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  • funny--once in translation these Indonesian snippets look like Trinnie English patois c. 1958 i.e. the time Naipaul wrote The Suffrage of Elvira. The phenomenon (how current now I'm not sure) is due to Hindi et al., I believe, using adjective reduplication instead of "very" (indeed I have heard Punjabi speakers transfer the pattern into English).

    From the novel:

    "Is this election sweetness that sweeten you up, Baksh. But see how this sweetness going to turn sour sour. See?"

    October 16, 2010

  • English speakers visiting Indonesia often think that that is what is implied by the local expression sama-sama. It's not. Sama-sama means 'together with' and among other uses is used colloquially by Indonesians to indicate something equivalent to 'you're welcome' (i.e. 'I am together with you in the offering of thanks').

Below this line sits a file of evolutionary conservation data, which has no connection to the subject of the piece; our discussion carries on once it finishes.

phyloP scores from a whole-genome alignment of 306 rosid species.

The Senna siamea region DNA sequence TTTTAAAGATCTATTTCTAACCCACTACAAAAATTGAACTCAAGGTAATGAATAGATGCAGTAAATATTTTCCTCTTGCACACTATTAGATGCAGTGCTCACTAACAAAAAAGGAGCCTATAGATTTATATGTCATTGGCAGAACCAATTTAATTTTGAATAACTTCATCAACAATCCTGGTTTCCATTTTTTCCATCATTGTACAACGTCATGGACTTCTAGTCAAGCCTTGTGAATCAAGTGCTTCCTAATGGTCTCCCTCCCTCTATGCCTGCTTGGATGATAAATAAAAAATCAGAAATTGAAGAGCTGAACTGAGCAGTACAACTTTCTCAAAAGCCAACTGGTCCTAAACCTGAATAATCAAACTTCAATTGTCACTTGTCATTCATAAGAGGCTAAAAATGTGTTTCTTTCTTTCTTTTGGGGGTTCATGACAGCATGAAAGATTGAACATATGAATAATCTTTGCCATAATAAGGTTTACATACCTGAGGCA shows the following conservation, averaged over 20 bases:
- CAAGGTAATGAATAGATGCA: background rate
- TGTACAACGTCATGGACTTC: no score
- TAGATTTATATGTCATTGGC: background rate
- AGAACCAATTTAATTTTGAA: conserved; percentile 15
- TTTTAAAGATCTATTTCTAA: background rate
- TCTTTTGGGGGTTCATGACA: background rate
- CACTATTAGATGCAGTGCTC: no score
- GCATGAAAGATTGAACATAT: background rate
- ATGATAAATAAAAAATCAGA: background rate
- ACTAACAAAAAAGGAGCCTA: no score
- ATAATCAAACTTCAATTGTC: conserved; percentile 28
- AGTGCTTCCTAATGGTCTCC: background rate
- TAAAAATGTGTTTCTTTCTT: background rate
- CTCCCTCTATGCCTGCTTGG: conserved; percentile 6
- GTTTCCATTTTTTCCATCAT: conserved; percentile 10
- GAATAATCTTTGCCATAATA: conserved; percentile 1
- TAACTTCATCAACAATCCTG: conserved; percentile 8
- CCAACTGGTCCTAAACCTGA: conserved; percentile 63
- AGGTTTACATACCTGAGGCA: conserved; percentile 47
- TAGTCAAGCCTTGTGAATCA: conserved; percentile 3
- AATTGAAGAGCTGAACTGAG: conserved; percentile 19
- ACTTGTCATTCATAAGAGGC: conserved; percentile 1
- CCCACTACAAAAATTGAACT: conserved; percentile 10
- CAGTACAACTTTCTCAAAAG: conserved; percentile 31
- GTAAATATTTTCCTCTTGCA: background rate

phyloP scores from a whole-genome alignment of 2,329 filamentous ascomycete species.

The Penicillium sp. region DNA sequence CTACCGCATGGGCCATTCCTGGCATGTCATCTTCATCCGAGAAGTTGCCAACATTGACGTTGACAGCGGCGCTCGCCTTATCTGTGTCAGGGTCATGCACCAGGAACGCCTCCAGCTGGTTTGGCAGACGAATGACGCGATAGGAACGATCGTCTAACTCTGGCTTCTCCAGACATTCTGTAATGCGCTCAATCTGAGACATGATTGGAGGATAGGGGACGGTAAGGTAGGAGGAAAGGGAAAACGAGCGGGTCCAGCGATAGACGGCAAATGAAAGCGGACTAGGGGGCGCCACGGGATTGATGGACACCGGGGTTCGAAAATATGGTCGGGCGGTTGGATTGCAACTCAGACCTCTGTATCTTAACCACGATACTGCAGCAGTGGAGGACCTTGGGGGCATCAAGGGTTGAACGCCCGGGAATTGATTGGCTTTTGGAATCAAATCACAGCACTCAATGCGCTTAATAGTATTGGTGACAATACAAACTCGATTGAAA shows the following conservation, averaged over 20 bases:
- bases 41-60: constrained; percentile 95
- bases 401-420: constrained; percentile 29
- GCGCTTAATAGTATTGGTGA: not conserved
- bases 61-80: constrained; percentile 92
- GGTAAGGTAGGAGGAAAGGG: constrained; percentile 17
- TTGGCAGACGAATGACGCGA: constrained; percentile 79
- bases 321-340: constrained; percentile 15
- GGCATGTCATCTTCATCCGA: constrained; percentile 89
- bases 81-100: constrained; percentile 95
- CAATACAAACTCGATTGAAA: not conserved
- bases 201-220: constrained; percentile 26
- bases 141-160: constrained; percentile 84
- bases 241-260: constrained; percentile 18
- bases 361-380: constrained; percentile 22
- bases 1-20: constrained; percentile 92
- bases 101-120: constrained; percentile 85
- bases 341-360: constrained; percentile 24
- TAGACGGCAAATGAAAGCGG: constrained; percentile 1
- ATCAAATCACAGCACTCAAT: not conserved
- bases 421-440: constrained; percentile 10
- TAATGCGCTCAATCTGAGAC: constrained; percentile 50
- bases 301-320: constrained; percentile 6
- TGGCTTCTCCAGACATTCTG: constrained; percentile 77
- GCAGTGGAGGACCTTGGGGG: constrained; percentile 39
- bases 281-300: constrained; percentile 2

Hence you have foreign tourists in places like Bali baffling/torturing local shopkeepers with things like, 'You got shirt same-same like he wearing, same-same red colour but not same-same size, big-big size.'

    The very patient Balinese are probably used to it now :-/

    October 3, 2010

  • a Konglish collocation indicating a thing is the same as another.

    October 3, 2010